Obama should heed Benjamin Franklin’s advice on poor

Uh-oh, pigs are about to fly, hell is fixing to freeze over, and yes, the cows are indeed on their way home. That’s right, folks, I’m going to defend the Obama administration — but just a tiny bit.

Statistics indicate that poverty is on the rise in America. In response to liberal critics that enough isn’t being done, the Obama administration countered that it’s been “focused on the education system and supported existing safety-net programs.” Although the left would disagree, I say this is enough. Now the administration should concentrate on doing less. For poverty programs to be at all effective, relief must be certain, timely and, above all else, temporary.

U-Pick-farmingI grew up in an upper-middle-class household where we wanted for very little, if anything at all. Nonetheless, every summer and fall, my mother would march her four grumbling children off to the area U-Pick farms to harvest berries, peaches, pears or whatever else happened to be in season. She then spent the next three nights cleaning, freezing, canning, pickling and preserving. She didn’t have to do it, but from that experience, her kids learned that labor, in and of itself, is noble and good.

Whether arduously digging a ditch under a brutal sun or performing delicate microsurgery in a sterile operating theater, labor gives our life purpose. When we’ve finished our task, we can stand back and proudly say, “I did that!” It’s hard to imagine anyone getting that same satisfaction from sitting in a recliner in front of a television tuned to “The Real Housewives of New Jersey” while stuffing his face with bonbons.

Ben-FranklinBenjamin Franklin once wrote: “I think the best way of doing good to the poor, is not making them easy in poverty, but leading or driving them out of it. … the more public provisions were made for the poor, the less they provided for themselves, and of course became poorer. And, on the contrary, the less was done for them, the more they did for themselves, and became richer.”

In calling for evermore poverty programs, the left will point to the growing disparitybetween the nation’s wealthiest and poorest citizens. They fail to recognize that those at the bottom rung are themselves living better, but simply at a slower rate. This was made clear in a Heritage Foundation study that found that our country’s poorest have most of the modern conveniences previously enjoyed only by the wealthiest. In short, contrary to Franklin’s advice, we’re making the poor comfortable in their poverty and giving them little reason to lift themselves out of it. The study concluded, “The average poor person is far from affluent, but his lifestyle is far from the images of stark deprivation purveyed equally by advocacy groups and the media.”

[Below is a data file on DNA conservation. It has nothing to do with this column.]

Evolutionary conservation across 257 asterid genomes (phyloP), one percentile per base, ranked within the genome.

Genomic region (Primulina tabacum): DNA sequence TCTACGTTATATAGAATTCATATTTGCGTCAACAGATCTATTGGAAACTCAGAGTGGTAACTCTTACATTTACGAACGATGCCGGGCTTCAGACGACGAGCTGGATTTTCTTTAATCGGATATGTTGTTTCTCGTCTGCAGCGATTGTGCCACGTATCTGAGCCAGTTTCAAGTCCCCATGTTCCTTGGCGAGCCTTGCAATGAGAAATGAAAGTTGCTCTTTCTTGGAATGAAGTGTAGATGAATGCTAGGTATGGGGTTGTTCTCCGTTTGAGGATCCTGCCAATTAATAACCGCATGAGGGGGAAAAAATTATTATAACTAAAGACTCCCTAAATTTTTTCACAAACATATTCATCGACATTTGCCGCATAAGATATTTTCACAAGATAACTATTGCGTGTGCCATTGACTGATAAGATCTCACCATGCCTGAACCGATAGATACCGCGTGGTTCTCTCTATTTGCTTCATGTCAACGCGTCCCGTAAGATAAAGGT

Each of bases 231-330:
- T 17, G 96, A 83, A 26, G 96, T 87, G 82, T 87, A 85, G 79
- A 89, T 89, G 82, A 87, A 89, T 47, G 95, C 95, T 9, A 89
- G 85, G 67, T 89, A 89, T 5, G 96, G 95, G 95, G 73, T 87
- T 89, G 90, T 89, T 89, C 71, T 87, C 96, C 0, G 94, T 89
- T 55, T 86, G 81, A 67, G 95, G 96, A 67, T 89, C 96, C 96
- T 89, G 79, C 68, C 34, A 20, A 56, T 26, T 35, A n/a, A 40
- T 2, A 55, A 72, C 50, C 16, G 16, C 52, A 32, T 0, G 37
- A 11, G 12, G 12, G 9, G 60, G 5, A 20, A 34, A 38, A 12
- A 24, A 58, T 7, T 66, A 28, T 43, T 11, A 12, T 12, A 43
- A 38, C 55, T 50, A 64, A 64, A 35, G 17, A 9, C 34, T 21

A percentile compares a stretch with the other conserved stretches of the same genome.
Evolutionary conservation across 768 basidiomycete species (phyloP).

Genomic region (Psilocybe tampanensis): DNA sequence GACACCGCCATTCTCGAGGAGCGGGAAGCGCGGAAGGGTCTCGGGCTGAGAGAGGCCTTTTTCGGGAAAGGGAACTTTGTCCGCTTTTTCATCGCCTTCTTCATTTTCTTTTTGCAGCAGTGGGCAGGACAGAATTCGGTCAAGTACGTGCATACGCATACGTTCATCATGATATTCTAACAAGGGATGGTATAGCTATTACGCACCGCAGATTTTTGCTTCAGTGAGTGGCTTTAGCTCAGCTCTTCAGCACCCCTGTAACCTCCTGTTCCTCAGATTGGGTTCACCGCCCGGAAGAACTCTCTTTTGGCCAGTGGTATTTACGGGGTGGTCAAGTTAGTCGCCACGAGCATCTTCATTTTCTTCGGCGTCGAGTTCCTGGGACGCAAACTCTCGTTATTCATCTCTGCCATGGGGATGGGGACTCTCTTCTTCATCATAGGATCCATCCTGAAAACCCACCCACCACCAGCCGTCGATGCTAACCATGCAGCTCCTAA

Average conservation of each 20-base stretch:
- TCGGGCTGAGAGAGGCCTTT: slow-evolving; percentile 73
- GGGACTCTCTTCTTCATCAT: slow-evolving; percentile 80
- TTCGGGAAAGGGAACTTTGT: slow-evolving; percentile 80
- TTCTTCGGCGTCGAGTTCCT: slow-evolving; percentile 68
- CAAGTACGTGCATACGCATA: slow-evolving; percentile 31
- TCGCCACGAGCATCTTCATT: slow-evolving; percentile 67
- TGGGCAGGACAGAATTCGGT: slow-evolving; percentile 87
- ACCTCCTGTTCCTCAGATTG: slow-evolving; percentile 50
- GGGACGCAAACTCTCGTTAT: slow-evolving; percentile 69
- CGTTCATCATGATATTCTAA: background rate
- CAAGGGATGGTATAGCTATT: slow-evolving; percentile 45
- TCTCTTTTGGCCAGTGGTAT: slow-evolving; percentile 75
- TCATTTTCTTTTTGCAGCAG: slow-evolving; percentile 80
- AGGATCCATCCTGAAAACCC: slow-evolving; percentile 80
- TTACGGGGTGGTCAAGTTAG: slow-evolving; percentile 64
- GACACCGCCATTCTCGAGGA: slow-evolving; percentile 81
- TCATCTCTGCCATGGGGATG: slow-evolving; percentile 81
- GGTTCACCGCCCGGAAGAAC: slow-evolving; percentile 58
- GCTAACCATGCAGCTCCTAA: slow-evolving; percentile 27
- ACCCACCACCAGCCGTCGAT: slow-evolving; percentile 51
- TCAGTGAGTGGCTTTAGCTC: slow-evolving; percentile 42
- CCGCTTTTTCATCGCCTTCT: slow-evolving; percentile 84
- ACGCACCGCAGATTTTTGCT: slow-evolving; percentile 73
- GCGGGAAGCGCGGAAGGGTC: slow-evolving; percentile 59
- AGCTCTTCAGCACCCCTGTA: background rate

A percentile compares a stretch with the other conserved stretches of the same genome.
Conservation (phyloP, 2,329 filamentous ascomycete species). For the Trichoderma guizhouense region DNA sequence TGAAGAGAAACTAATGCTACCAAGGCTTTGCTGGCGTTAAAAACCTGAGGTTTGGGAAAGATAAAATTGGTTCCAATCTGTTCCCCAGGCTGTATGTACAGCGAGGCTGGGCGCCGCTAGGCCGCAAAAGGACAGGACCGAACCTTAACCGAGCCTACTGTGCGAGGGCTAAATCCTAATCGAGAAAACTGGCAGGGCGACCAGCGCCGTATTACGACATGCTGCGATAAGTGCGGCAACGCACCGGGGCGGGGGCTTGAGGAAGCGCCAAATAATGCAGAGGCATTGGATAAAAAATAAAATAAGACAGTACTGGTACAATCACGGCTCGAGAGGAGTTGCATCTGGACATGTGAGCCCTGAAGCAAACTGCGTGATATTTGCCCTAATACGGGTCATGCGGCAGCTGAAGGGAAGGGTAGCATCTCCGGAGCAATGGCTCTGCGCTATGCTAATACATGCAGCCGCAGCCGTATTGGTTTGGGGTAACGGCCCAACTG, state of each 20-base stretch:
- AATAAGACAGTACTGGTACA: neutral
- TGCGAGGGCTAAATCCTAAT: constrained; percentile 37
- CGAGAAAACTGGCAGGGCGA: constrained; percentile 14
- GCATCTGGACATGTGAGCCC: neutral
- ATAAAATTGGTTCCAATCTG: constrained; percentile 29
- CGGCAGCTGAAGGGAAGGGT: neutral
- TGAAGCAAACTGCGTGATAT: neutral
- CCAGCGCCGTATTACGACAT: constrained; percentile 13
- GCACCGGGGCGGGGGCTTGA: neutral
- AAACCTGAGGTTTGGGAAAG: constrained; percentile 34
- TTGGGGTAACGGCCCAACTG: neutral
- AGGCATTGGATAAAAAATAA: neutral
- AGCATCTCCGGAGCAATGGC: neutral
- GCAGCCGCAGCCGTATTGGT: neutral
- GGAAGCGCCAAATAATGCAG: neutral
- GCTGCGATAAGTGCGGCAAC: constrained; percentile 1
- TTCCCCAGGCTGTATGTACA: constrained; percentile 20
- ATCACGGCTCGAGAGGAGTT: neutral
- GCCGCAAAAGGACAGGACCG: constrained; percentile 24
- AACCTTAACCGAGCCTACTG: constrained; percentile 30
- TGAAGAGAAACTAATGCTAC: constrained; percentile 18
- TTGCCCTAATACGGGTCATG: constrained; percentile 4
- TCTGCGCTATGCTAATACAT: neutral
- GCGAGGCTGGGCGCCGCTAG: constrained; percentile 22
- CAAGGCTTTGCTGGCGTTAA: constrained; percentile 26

Former British Prime Minister Margaret Thatcher concluded that the income gap is less important than the rise of every person’s status. She made this clear decades ago in a hilarious all-against-onedebate with the left.

Detroit-junk-carA mere 60 years ago, Detroit was the wealthiest city in the country.  During this period, the late GM CEO Charles Erwin Wilson reportedly said, “What’s good for General Motors is good for the country.” Progressive social policy favoring the poor has since turned Detroit into a city of abandoned homes and boarded-up storefronts. If we continue our current progressive social policies, Wilson’s slogan may become, “As goes Detroit and GM, so goes the country.”

In 1626, Peter Minuit purchased the island of Manhattan from the Lenape Indians for beads and trinkets then worth $24. By this act, he set them on a road to poverty and dependence. Today, we do the same with people on public assistance, but instead of beads and trade goods, today’s trinkets are iPods, color TVs and microwave ovens.

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